There are as many ways to make beef stew as there are cooks who make it. You could go crazy from all the variations. I call this version KISS Beef Stew because it reminds me of a saying I learned in one of my first jobs – “keep it simple stupid (KISS.)”
It’s a perfect one-pot dinner for a cold winter night. With salad and a loaf of good bread (plus a glass of red wine or cider) you’re set.
If you don’t have some of the ingredients for the stew, just improvise. Other than the beef and “hard” vegetables of some type, nothing is sacred in this recipe. Like making chicken soup, once you get the basics of this stew down, you can’t go wrong.
Don’t have sun-dried tomatoes? Use a couple of canned tomatoes without their juice and seeds. Or add the juice in as part of the 2 cups of liquid. Don’t eat pork? How about beef bacon or a bit of salami?
You get the picture.
I highly recommend making the stew at least 4-5 hours before serving it (or the day before), refrigerating and then re-heating it. Letting it rest improves beef stew, much like it does for brisket. Although you can skip the bacon and the dried tomatoes, they are part of what gives the gravy a rich, lovely taste. So substitute for them, but don’t leave out those layers of flavor. The amount of salt you use will depend on the saltiness of you bacon and your own tastebuds; I use low sodium bacon and sprinkle on only a touch of salt to my own portion on after reheating. My husband prefers his without any added salt and only a twist or two of freshly ground pepper.
Don’t panic if it looks as though all the liquid has disappeared when you take it out of the refrigerator. Upon reheating (gently under a low light at first), the liquid will reappear. If you want more liquid, just add another splash or two of broth, wine, juice from canned tomatoes or even water. You can even add more vegetables at that point, provided that you’ve softened them by parboiling them first.
KISS Beef Stew
Servings – 3-4 Cost $10-12
- 1–1 ¼ pounds of chuck or stew meat cut into 1–1½ inch cubes
- 1½ -2 tablespoons flour
- 4 strips (about 4 ounces) bacon
- 2 medium onions, roughly chopped (about 2 cups chopped)
- 1 clove garlic, minced
- 1-1½ tablespoons olive oil & 1 tablespoon butter or all olive oil
- 1 bay leaf
- ½ teaspoon dried thyme
- 2 cups broth (beef or vegetable) or a mix of broth and red wine, plus an extra splash or two to create more gravy if you refrigerate the stew and reheat it later.
- 4 sun-dried tomato halves or 2-3 tablespoons chopped sun-dried tomatoes in oil, drained
- 1½ pounds of “hard” vegetables (I used about ½ pound each of carrots, parsnips and yellow or Yukon Gold potatoes), peeled and cut into chunks, plus a few more if desired.
- 8 ounces white or small portabella/crimini mushrooms quartered
- Salt and pepper to taste
- Cutting board
- Measuring cup
- Measuring spoons
- Heavy pot (preferably cast iron or enamel-coated cast iron) with tight fitting lid
- Medium saucepan with lid
- Pan (for sautéing mushrooms)
- Large spoon
- 2 bowls medium size bowls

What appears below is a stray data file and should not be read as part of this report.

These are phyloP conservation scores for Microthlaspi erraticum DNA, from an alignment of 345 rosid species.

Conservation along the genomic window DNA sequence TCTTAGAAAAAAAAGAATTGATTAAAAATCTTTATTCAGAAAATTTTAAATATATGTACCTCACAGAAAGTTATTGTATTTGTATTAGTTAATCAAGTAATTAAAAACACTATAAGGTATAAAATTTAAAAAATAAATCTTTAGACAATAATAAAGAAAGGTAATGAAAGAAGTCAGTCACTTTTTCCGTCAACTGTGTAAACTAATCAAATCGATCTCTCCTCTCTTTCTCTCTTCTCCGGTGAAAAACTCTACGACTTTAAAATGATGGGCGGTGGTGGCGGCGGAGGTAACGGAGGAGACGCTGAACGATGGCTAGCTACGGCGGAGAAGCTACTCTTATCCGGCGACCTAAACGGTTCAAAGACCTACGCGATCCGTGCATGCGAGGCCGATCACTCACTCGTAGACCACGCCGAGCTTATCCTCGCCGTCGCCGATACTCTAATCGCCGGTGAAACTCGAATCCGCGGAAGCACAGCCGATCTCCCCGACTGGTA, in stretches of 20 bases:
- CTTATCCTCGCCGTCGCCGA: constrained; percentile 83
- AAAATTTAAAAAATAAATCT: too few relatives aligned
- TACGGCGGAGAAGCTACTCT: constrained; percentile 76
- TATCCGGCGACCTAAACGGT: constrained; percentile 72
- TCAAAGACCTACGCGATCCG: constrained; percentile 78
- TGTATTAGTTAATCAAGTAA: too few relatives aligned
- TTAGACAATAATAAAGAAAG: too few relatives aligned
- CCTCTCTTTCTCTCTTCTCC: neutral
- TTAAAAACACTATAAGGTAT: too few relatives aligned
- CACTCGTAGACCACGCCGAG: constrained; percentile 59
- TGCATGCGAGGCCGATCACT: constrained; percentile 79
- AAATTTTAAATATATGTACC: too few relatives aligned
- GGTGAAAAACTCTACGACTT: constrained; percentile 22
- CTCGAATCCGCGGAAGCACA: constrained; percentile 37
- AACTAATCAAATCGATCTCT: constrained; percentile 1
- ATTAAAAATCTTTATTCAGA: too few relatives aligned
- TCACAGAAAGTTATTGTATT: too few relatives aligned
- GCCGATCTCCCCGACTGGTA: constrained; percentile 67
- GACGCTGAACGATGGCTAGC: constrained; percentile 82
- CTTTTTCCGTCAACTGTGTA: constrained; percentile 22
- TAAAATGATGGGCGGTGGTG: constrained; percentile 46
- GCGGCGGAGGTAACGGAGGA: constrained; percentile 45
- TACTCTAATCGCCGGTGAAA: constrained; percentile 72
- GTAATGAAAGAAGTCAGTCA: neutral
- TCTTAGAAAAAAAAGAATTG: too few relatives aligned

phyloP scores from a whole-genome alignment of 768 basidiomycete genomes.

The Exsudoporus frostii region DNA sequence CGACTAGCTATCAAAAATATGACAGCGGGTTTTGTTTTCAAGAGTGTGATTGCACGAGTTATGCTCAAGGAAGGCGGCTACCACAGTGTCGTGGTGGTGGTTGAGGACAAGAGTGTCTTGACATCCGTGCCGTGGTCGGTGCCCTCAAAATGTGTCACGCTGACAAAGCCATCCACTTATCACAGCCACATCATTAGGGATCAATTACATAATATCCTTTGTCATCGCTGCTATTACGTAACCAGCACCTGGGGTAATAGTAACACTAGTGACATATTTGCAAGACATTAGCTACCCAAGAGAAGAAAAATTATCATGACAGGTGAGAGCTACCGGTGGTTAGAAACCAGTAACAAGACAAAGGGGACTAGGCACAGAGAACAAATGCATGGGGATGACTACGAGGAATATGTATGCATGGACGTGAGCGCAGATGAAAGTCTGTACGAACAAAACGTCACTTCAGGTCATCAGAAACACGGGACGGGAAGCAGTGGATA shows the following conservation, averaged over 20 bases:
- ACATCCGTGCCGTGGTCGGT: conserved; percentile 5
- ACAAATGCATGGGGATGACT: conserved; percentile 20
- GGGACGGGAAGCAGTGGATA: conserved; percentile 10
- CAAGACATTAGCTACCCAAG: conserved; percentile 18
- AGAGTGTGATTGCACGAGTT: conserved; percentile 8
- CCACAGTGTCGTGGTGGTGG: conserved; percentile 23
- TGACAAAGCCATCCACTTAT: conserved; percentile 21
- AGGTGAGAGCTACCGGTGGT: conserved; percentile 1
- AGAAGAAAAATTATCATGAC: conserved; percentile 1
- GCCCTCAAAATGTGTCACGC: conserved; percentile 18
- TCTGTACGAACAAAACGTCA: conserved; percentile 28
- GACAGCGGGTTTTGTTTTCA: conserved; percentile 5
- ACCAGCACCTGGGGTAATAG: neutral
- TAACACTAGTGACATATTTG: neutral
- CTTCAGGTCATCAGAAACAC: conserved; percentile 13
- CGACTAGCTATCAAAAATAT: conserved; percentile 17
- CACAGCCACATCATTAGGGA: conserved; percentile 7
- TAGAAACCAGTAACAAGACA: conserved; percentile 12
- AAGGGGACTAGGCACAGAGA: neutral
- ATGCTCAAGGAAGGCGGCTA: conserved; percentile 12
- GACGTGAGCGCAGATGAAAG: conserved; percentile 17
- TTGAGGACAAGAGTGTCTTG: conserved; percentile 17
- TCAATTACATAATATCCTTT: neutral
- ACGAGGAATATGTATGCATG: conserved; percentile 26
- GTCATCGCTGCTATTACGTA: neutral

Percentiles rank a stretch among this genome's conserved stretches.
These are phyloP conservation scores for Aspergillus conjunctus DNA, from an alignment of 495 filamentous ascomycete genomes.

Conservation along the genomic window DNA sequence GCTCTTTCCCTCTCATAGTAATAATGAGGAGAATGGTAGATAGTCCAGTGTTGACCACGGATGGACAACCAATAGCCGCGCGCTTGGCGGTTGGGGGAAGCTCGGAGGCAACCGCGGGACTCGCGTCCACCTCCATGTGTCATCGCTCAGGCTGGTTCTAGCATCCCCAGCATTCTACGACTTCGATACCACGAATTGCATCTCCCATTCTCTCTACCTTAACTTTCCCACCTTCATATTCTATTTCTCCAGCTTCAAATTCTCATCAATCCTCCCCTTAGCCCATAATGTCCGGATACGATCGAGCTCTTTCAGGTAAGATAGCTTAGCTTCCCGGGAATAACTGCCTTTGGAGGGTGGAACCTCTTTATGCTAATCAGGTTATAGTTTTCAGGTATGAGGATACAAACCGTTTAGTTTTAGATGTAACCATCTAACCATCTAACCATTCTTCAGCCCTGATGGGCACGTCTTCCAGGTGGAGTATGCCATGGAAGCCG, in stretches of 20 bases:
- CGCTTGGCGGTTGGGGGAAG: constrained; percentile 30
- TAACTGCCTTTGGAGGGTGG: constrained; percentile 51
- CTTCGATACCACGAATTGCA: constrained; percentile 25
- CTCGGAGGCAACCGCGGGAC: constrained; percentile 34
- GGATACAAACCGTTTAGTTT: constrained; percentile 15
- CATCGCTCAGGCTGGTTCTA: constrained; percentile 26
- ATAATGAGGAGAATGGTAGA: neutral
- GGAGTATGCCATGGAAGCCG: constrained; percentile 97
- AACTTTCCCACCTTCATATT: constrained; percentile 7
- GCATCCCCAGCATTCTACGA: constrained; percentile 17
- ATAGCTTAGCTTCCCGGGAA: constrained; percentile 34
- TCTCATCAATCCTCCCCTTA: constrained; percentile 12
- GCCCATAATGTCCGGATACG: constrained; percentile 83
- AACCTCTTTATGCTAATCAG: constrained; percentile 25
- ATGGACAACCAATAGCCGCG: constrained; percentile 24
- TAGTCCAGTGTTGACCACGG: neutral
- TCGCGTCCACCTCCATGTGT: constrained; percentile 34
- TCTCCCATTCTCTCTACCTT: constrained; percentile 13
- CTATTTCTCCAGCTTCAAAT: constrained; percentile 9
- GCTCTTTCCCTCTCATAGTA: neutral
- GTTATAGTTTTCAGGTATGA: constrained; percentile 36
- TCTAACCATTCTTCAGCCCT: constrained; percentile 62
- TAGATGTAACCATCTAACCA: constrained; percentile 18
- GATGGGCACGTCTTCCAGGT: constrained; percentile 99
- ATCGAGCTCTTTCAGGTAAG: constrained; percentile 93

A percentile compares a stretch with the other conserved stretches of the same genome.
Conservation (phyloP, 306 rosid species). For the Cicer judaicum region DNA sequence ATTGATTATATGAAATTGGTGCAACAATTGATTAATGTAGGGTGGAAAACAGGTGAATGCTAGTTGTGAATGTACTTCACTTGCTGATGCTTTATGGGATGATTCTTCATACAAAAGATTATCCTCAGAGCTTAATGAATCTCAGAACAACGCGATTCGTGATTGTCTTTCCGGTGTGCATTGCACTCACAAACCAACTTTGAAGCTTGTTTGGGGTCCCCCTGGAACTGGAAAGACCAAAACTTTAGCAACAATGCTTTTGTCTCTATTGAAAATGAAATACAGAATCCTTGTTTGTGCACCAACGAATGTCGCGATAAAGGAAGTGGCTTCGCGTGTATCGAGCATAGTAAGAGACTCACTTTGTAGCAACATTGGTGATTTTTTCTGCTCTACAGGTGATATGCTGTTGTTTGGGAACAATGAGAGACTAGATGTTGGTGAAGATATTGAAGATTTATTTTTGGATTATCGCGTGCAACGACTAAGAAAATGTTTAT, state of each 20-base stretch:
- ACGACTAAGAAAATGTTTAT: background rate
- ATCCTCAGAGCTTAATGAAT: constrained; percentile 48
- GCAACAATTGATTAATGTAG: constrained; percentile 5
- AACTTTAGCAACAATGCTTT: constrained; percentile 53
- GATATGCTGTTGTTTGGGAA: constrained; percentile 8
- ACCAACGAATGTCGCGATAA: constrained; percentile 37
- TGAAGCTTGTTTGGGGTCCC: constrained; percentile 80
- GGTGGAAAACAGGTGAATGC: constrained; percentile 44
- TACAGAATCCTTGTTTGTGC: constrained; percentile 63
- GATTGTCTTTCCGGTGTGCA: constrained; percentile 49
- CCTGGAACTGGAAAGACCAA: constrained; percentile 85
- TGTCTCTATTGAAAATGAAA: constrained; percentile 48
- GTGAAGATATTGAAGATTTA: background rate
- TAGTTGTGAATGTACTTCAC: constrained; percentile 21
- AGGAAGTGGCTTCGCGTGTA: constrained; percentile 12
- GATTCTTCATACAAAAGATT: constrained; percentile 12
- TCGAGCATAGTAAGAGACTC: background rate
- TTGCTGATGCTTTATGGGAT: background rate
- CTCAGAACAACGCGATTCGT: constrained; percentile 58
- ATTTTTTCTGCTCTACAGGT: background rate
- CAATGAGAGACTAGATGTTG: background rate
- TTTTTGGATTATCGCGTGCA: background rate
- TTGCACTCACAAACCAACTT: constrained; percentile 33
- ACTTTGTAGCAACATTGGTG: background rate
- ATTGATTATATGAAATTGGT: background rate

- Paper towels
- Dry the cubes of meat and toss with the flour in a bowl. Set aside. Meanwhile, heat the pot and then put the strips of bacon on the bottom, cooking them on a low-medium heat, turning as necessary until they are crispy. Remove to a paper towel- lined plate, leaving the bacon drippings in the pot.
- Add the chopped onion to the pot and cook, stirring occasionally, about 5 minutes. Add the minced garlic and cook another minute. Remove the onions and garlic to a bowl, leaving behind any remaining bacon drippings.
- Add 1 tablespoon of olive oil to the pot and let it heat. Cook the flour-dusted meat in 2 batches on medium-high heat, turning it so that every side gets browned – approximately 3-5 minutes per batch. As the cubes brown and get crusty on the outside, remove them to the bowl with the onions and garlic.
- Meanwhile, bring the broth to a boil in the saucepan. Add the sundried tomatoes to the broth (assuming that yours are still dried and not reconstituted in olive oil) and boil them, covered for about 10 minutes. Once they are soft, lift them out of the broth and cut them into strips, then small pieces. Add the sun-dried tomato pieces to the bowl of onions, garlic, and meat and also crumble in the bacon. (I simply crush the bacon in the paper towel and then add it from there.)
- If there is any oil left in the pot, wipe it out with a paper towel. Then add back in the onions, garlic, beef cubes, and crumbled bacon, plus the broth, bay leaf, and thyme. Cover the pot and gently bring the mixture to a boil. Then let it simmer for 1 hour, covered, under a low light.
- Toward the end of the hour, melt 1 tablespoon of butter (or substitute olive oil) in the pan, and sauté the quartered mushrooms for about 5 minutes on high heat. When you first put them in the pan, leave them undisturbed for about 2 minutes, then turn them occasionally so that all sides get a chance to brown. If they don’t easily fit into the pan with in a single layer, do it in two batches.
- Add the hard vegetables and the mushrooms to the stew, bring it back up to a boil and let it simmer, again covered, for another 30 minutes. Add salt and pepper now, or after you cool and reheat it.